US 4959842 A Abstract A Voronoi signal constellation with ties includes those points of a lattice Λ (or a coset Λ+c) that lie within a Voronoi region of a sublattice Λ' of Λ, Λ' being other then a scaled version of Λ, and the constellation includes more than |Λ/Λ'| points, where |Λ/Λ'| is the order of the lattice partition Λ/Λ'. In order aspects, the lattices Λ and Λ' are of dimension greater than two; the sublattice Λ' is a version of a binary lattice of depth at least two and normalized informativity less than one; a method is provided of mapping from m data bits to a point drawn from a Voronoi constellation of more than 2
^{m} points, based on an N-dimensional lattice partition Λ/Λ'; and Voronoi constellations are provided comprising points of a lattice Λ (or a coset Λ+c) that lie within a Voronoi region of a sublattice Λ' of Λ, the sublattice Λ' comprising a binary lattice of depth two and normalized informativity less than one. Such sublattices Λ' are also useful in lattice quantizers.Claims(31) 1. Apparatus for communicating data over a channel comprising
an encoder for selecting a series of signal points from a constellation of available points, said constellation comprising points of a lattice Λ (or a coset Λ+c, where c is a translation vector) that lie within a Voronoi region of a sublattice Λ' of Λ, Λ' being other than a scaled version of Λ, said constellation comprising more than |Λ/Λ'| points, where |Λ/ζ'| is the order of the lattice partition Λ/Λ', and a modulator for modulating a carrier on said channel in accordance with said selected series of signal points. 2. Apparatus for communicating data over a channel comprising
an encoder for selecting a series of signal points from a constellation of available points, said constellation comprising points of a lattice Λ (or a coset Λ+c, where c is a translation vector) that lie within a Voronoi region of a sublattice Λ' of Λ, said lattices Λ and Λ' being of dimension greater than two, said constellation comprising more than |Λ/Λ'| points, where |Λ/Λ'| is the order of the lattice partition Λ/Λ', and a modulator for modulating a carrier on said channel in accordance with said selected series of signal points. 3. Apparatus for communicating data over a channel comprising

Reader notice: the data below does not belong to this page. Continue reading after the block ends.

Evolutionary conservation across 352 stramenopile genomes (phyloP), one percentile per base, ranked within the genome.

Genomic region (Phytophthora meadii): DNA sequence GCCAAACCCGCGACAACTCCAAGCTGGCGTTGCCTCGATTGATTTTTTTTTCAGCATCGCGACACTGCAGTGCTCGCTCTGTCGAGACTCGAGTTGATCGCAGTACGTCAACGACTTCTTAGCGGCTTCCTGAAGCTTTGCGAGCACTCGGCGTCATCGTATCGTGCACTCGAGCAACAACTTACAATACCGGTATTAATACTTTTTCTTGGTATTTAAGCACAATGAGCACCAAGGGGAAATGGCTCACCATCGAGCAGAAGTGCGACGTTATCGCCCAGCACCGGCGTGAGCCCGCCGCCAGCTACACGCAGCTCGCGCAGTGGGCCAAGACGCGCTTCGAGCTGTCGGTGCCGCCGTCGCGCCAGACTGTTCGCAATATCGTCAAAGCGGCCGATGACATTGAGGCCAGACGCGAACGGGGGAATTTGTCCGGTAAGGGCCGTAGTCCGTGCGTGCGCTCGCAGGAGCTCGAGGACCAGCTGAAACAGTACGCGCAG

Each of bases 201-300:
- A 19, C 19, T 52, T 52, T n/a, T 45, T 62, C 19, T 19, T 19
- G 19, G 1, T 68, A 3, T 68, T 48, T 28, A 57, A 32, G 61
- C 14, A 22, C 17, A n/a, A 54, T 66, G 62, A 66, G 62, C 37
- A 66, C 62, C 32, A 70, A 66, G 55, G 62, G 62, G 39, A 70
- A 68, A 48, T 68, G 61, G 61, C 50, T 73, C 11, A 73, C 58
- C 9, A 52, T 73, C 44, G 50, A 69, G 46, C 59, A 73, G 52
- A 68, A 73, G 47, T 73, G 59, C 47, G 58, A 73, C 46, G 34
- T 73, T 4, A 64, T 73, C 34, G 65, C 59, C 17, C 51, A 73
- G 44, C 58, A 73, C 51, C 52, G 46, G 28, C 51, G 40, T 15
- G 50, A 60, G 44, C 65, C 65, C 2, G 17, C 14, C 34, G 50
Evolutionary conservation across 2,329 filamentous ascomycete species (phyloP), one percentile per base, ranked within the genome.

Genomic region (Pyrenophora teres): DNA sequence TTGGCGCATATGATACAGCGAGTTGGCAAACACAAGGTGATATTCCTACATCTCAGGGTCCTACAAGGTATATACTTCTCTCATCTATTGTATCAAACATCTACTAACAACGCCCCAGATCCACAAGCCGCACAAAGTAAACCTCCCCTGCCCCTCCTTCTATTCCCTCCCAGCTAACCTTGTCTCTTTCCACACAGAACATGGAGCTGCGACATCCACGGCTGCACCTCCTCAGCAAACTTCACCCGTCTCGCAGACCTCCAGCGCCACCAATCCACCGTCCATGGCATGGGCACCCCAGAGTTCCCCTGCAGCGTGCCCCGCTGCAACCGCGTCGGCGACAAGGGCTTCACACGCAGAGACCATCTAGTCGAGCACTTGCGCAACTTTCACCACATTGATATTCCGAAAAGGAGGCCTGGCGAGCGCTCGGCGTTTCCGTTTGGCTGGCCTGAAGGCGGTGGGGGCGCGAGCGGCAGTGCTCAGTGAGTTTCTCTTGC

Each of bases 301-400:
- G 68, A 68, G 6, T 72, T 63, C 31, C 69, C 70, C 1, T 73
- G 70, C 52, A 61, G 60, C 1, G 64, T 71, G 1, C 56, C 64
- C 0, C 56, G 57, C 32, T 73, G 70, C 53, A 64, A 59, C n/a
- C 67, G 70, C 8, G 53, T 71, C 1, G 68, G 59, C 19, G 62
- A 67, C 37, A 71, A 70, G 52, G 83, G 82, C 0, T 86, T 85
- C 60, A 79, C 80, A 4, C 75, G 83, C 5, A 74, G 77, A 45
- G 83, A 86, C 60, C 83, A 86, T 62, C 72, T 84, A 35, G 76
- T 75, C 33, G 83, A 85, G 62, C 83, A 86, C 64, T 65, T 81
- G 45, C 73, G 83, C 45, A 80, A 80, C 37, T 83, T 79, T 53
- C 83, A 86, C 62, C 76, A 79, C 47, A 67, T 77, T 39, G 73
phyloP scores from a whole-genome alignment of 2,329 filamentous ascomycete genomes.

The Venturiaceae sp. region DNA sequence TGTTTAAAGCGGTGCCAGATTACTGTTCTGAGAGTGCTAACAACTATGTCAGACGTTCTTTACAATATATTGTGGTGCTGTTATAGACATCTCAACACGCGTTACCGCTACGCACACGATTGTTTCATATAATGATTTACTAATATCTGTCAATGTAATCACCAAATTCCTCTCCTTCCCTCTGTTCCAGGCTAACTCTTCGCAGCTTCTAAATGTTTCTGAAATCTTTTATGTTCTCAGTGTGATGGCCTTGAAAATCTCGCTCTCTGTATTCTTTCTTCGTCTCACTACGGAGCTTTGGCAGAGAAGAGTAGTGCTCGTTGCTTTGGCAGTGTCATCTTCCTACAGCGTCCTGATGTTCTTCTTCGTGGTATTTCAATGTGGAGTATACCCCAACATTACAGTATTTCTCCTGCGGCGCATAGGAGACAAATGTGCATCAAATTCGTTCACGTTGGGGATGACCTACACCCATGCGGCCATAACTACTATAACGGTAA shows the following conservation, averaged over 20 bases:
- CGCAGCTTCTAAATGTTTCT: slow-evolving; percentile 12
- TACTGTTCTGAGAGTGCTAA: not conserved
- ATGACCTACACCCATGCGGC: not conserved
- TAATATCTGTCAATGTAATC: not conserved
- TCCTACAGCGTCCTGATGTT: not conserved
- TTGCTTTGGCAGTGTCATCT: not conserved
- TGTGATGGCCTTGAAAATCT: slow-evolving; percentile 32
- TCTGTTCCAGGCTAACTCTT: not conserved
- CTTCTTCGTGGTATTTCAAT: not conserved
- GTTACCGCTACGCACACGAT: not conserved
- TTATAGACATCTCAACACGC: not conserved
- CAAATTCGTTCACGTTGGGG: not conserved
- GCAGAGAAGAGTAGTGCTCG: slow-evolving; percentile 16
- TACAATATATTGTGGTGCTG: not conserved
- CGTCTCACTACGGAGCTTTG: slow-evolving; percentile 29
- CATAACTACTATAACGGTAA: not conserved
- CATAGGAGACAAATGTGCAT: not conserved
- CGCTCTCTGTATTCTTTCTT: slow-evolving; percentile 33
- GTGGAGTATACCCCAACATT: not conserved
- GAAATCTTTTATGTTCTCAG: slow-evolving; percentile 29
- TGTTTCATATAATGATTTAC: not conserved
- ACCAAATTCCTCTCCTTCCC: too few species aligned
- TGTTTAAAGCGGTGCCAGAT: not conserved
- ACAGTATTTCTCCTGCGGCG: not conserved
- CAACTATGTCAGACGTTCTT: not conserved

an encoder for selecting a series of signal points from a constellation of available points, said costellation comprising points of a lattice Λ (or a coset Λ+c, where c is a translation vector) that lie within a Voronoi region of a sublattice Λ' of Λ, Λ' comprising a version of a binary lattice of depth at least two and normalized informativity less than one, and a modulator for modulating a carrier on said channel in accordance with said selected series of signal points. 4. The apparatus of claim 1, 2, or 3 wherein said constellation includes all points of said Voronoi region, including all boundary points in Λ (or Λ+c).
5. The apparatus of claim 1, 2, or 3 wherein c is selected so that said constellation has a predetermined symmetry.
6. The apparatus of claim 5 wherein said symmetry is a rotational symmetry about the origin.
7. The apparatus of claim 6 wherein said rotational symmetry is three-way, four-way, or six-way.
8. The apparatus of claim 1, 2, or 3 wherein said encoder may encode at least one element of said data into any one of at least two different points of said constellation.
9. The apparatus of claim 8 wherein
the result of said encoding is that said at least two different points occur with equal probability. 10. The apparatus of claim 8 wherein, when said one data element appears, said encoder chooses among said at least two different points based on a secondary stream of data, thereby providing an opportunistic secondary channel for said secondary stream.
11. The apparatus of claim 8 wherein said at least two different points lie on the boundary of said Voronoi region.
12. The apparatus of claim 1, 2, or 3 wherein sublattice Λ' is of a different type from lattice Λ.
13. The apparatus of claim 1, 2, or 3 wherein said series of signal points is selected based on a coset code.
14. The apparatus of claim 1, 2, or 3 wherein said lattice Λ is a version of an integer lattice Z
^{N}, N an integer.15. The apparatus of claim 1, 2, or 3 wherein said lattice Λ is a ternary or quaternary lattice whose constituent 2D lattice is a version of the hexagonal lattice Λ
_{2}.16. The apparatus of claim 1 or 2 wherein said sublattice Λ' is a version of the Schlafli lattice D
_{4}.17. The apparatus of claim 1, 2, or 3 wherein said constellation is 16-, 24-, or 32-dimensional.
18. The apparatus of claim 1, 2, or 3 wherein said sublattice Λ has an 8-state or 16-state trellis diagram.
19. The apparatus of claim 1, 2, or 3 wherein said sublattice is based on a partition E
_{8} /RD_{8} *.20. The apparatus of claim 1, 2, or 3 wherein said sublattice Λ comprises the mod-2 lattice H
_{16} *=Λ.sub.(16,5), where (16,5) is a first-order Reed-Muller code.21. The apparatus of claim 1, 2, or 3 wherein said sublattice Λ' comprises the mod-2 lattice X
_{24} *=Λ.sub.(24,6).22. The apparatus of claim 1, 2, or 3 wherein said sublattice Λ' comprises the mod-2 lattice Λ.sub.(32,7).
23. A method of mapping from m data bits to a point drawn from a Voronoi constellation of more than 2